Reeling backward in my mind
Drawing forth the
Moving targets
I mean….
Civilians
I mean….
Children
I mean … The Detonators

You are THE blurry in my pictures
You are as indistinct as the shambles of concrete
You call “home”
How do I return home?

What if I said I didn’t know?
I didn’t know how to stop the machine
Not the convoy
Not the war
Not even myself

I reached out …
But my weapon
Separated us
I wanted to pull you in
Close
But,
All you could feel was
Cold hard steel

What if I said
I was sorry
We ever occupied
You
I want to hold you
Redefining
Love unconditionally
Giving you my blood
After we had gutted
You
Your country
Please help me
Put away
My gun
My armor
My hate
And redefine my love
For humanity
Including you
Please
Let me come home
Please
Let us all come home
From the war
Inside
US ALL

Fade Into You

I sat in my Army barracks
Germany
Alone
In a barely furnished room
3 weeks before deployment to Iraq
(Pause)
Crying

Moments before I had glided down the hallway
To see ABOUT a boy
A palace
A drink
A dance

My very best friend with the long brown eyelashes
A perfectly sculpted jawline
His green eyes
luring me,
taunting me,
to follow him

I would
I did
Showing him my impulsive fire
Now
I wanted him to feel my warmth
My light
My heart
Underneath the fierce bravado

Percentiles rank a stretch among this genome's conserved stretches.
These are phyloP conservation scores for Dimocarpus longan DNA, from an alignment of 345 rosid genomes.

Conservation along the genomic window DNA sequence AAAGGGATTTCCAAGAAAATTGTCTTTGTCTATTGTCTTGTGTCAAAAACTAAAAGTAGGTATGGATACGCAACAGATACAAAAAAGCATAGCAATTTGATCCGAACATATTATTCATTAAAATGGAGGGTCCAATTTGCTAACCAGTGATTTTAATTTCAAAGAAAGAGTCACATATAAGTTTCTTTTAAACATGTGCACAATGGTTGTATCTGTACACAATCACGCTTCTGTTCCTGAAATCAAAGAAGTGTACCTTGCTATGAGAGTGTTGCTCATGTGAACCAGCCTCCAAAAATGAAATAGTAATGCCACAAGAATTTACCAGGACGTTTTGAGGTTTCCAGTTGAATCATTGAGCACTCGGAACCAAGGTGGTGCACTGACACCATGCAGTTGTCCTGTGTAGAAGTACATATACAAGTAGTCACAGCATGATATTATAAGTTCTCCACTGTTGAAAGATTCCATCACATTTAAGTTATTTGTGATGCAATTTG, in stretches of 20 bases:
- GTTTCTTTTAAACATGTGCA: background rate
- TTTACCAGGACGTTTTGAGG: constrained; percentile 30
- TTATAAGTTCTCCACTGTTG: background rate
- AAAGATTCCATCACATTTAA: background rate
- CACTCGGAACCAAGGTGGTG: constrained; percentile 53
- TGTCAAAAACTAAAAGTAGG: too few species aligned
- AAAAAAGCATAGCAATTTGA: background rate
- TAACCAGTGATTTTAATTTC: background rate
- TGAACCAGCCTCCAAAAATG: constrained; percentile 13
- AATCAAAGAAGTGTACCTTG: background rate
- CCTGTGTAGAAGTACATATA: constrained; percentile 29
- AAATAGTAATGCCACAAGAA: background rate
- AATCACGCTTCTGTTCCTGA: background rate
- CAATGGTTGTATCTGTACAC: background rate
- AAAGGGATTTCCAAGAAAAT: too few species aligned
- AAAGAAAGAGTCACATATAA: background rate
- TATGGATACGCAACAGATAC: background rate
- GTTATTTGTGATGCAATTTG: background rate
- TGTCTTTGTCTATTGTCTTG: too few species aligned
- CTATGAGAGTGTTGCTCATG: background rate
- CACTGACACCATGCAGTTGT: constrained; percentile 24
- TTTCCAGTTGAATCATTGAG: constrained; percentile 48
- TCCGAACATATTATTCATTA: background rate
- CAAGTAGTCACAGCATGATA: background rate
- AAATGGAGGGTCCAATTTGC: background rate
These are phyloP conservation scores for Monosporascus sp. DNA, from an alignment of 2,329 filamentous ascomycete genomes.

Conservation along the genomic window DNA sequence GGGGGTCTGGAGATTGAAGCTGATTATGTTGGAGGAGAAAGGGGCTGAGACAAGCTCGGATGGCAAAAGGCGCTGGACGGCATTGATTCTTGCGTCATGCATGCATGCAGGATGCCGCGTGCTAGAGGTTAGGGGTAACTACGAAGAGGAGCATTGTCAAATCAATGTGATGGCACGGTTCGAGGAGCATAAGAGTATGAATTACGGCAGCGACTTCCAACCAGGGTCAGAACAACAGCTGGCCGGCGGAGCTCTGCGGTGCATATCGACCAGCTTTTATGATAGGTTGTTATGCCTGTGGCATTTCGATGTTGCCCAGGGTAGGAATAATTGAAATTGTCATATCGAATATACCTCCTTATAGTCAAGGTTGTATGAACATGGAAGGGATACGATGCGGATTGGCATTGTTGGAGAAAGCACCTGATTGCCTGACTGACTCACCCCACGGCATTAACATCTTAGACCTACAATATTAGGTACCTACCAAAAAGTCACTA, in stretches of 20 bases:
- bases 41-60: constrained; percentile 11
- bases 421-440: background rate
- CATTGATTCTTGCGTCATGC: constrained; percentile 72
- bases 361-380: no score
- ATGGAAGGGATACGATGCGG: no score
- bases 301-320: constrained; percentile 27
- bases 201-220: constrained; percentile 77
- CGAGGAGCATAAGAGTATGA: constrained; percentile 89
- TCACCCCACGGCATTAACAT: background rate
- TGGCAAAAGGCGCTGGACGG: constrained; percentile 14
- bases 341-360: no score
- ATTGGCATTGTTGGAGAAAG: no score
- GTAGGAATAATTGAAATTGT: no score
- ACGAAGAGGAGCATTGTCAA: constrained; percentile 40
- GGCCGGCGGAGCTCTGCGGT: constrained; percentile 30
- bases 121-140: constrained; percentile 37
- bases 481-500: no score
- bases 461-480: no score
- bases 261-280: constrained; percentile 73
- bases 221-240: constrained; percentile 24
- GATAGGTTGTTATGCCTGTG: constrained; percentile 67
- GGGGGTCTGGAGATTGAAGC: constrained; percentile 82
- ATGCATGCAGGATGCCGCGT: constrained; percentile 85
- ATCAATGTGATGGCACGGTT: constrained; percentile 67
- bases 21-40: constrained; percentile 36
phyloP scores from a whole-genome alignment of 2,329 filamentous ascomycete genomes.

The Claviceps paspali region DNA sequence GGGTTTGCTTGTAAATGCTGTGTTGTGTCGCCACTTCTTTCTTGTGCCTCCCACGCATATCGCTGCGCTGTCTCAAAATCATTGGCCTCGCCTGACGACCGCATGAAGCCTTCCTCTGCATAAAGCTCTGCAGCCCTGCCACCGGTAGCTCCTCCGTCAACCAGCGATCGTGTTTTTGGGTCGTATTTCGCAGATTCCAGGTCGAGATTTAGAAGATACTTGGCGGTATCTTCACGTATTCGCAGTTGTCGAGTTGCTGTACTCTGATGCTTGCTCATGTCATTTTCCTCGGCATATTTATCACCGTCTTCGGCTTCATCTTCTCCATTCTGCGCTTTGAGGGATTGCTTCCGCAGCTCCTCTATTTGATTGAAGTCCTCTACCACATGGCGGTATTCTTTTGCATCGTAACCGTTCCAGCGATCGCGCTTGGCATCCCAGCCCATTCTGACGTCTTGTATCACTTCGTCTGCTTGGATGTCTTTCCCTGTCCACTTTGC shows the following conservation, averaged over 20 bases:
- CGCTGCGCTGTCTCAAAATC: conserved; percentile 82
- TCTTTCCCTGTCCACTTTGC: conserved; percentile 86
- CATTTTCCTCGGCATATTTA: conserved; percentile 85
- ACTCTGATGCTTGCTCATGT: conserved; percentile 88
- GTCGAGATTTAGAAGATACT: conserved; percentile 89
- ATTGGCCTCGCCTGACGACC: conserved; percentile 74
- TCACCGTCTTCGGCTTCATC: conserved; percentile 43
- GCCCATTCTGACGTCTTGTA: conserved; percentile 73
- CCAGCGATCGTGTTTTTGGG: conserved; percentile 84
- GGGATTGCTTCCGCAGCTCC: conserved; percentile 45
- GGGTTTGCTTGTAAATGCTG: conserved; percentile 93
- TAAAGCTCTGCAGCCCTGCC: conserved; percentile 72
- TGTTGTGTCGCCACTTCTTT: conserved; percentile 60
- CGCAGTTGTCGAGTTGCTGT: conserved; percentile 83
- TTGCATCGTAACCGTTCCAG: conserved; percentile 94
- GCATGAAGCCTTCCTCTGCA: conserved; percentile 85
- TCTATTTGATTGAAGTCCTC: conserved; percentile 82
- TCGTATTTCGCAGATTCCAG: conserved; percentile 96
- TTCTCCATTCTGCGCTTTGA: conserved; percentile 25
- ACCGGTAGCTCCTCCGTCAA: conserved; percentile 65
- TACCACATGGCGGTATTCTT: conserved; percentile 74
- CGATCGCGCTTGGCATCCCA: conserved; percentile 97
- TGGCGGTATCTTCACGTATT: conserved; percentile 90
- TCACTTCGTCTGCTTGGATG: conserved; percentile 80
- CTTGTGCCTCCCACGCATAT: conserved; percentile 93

I dressed
Black boots that skimmed my knees
A sheer black skirt
playing tag with the edges of my boots
I stood 4 inches taller
I only had to tilt my head up slightly
To penetrate his gaze

My favorite red shirt
Cut low
Showing
my tattoo
my first love
A strawberry
with a bite
Right off the left corner

Matching red
SUPER push up bra
Black thong
Raven hair
Straight
Fine
Pulled
Slightly away from my face.
Brown eyes with green speckles
Daring the world in a glance

He opened the door
(breath BIG sigh)
He was in his pajamas
The disappointment ensued

"Happy Birthday"
"why aren't you ready?"

Attempting
to hide the disdain
the wailing
as I was sinking

"I don't feel good"
the boy stated.

"Oh you will feel better after a couple drinks"
"And it is your birthday!"
I squealed.

Being with him
made me feel like it was MY birthday

The way my heart beat so fast
I could barely catch my breath
My stomach bounced into my diaphragm
like bionic butterflies
Brushing against him